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Nathaniel "Tiny" Archibald (born September 2, 1948, New York City) is a retired American professional basketball player. He spent 13 years playing in the NBA, most notably with the Kansas City Kings and Boston Celtics.
Archibald was a willing passer and an adequate shooter from midrange. However, it was his blinding quickness and incredible speed and shiftiness that made him extremely difficult to guard in the open court, as he would regularly drive right past helpless defenders on his way to the hoop. Once in the paint, Archibald was a veritable triple threat to either pass, lay the ball in or shoot for two points.
High school & college careerEdit
Amazingly, Archibald, a playground legend while growing up in a rough-and-tumble neighborhood in the South Bronx, New York City, only played high school basketball for one-and-a-half seasons, getting cut from the varsity squad at DeWitt Clinton High School as a sophomore, and then quitting -- only to return to the team as a junior. During his time without basketball, Archibald briefly flirted with dropping out of school after having been largely truant in past years. But with the help of two mentors, Floyd Layne and Pablo Robertson, Archibald turned it around. Robertson, a former standout at Loyola of Chicago and a Harlem, NY, playground impresario, had seen the gifted, mercurial Archibald in action on the playgrounds and convinced the young man's high school coach to re-instate him on the squad. Despite only playing in blowouts as a junior, the shy, quiet teen managed to blossom into a high-school star, being named team captain and an All-City selection in 1966. Off the court, Archibald began to attend school regularly and worked to improve his poor academic standing from previous years. Major colleges began to take notice of the wispy guard, but his past academic record scared most away from offering him a scholarship. To improve his chances of playing major college basketball, Archibald enrolled at Arizona Western College, transferring to the University of Texas at El Paso (UTEP) the following year, where he had three great seasons there from 1967 to 1970.
Archibald was selected in the second round of the 1970 NBA Draft (16th pick) by the Cincinnati Royals.
In 1973, Archibald led the NBA in scoring and assists, becoming the first and so far only player ever to win the titles in both categories in the same season (it should be noted, however, that in the 1967-68 season, Oscar Robertson led the NBA in both scoring average and assists per game but did not win the official titles because they were based on totals rather than averages at the time). His scoring average of 34.0 points per game was, at the time, an NBA record for a guard. His 910 assists that season (11.4 assists per game) was also an NBA record at the time, breaking Guy Rodgers' mark of 908. He was named the Sporting News NBA MVP that season.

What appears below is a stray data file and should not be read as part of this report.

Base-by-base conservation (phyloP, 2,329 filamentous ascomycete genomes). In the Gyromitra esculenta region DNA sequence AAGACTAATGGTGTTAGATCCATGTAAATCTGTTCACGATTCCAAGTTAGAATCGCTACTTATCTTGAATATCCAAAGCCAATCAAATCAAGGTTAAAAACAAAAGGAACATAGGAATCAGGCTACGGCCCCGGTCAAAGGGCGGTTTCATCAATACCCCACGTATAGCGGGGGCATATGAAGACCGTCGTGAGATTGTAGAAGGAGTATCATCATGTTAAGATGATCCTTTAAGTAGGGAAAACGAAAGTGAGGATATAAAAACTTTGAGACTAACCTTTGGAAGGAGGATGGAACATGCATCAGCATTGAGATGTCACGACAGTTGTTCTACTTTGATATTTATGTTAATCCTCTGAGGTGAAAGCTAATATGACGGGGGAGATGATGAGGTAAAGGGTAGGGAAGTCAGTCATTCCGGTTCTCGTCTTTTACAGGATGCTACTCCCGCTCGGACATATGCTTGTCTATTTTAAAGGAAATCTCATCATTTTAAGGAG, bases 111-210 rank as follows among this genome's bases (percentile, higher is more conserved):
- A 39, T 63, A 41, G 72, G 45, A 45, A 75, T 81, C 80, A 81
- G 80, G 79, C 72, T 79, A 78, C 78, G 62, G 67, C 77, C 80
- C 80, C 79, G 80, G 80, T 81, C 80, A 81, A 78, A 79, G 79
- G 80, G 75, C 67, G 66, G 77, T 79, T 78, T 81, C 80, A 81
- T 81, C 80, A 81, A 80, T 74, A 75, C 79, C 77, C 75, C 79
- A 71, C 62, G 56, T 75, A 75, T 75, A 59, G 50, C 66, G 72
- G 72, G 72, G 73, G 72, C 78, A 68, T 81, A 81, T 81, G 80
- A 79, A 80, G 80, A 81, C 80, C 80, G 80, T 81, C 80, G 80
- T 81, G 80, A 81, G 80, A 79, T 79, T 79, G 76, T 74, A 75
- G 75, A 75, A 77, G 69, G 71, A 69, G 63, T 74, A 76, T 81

The Kings traded Archibald to the New York Nets in 1976. Injured for much of the 1976-77 season, he was traded by the Nets to the Buffalo Braves prior to the start of the 1977-78 season. Archibald tore his achilles tendon, however, and never played a regular season game for the Braves. The Braves then traded him to the Boston Celtics before the start of the next season.
Archibald won his first and only NBA championship with the Boston Celtics in the 1980-81 season alongside young NBA star Larry Bird.
Archibald was an All-NBA First Team selection three times (1973, 1975, 1976) and an All-NBA Second Team selection two times (1972, 1981). A seven-time NBA All-Star Game selection (1973, 1974, 1975 , 1976, 1980, 1981, and 1982), he was named the 1981 NBA All-Star Game MVP. Archibald led the NBA in free throws made three times and free throw attempts twice. He competed in 876 professional games, scored 16,841 points (18.8 points per game), and dished out 6,476 assists. He was named to the NBA's 50th Anniversary All-Time team. Nate Archibald was inducted to the Naismith Basketball Hall of Fame in 1991.
Archibald is a member of Alpha Phi Alpha, the first intercollegiate Greek-letter fraternity established for African Americans.
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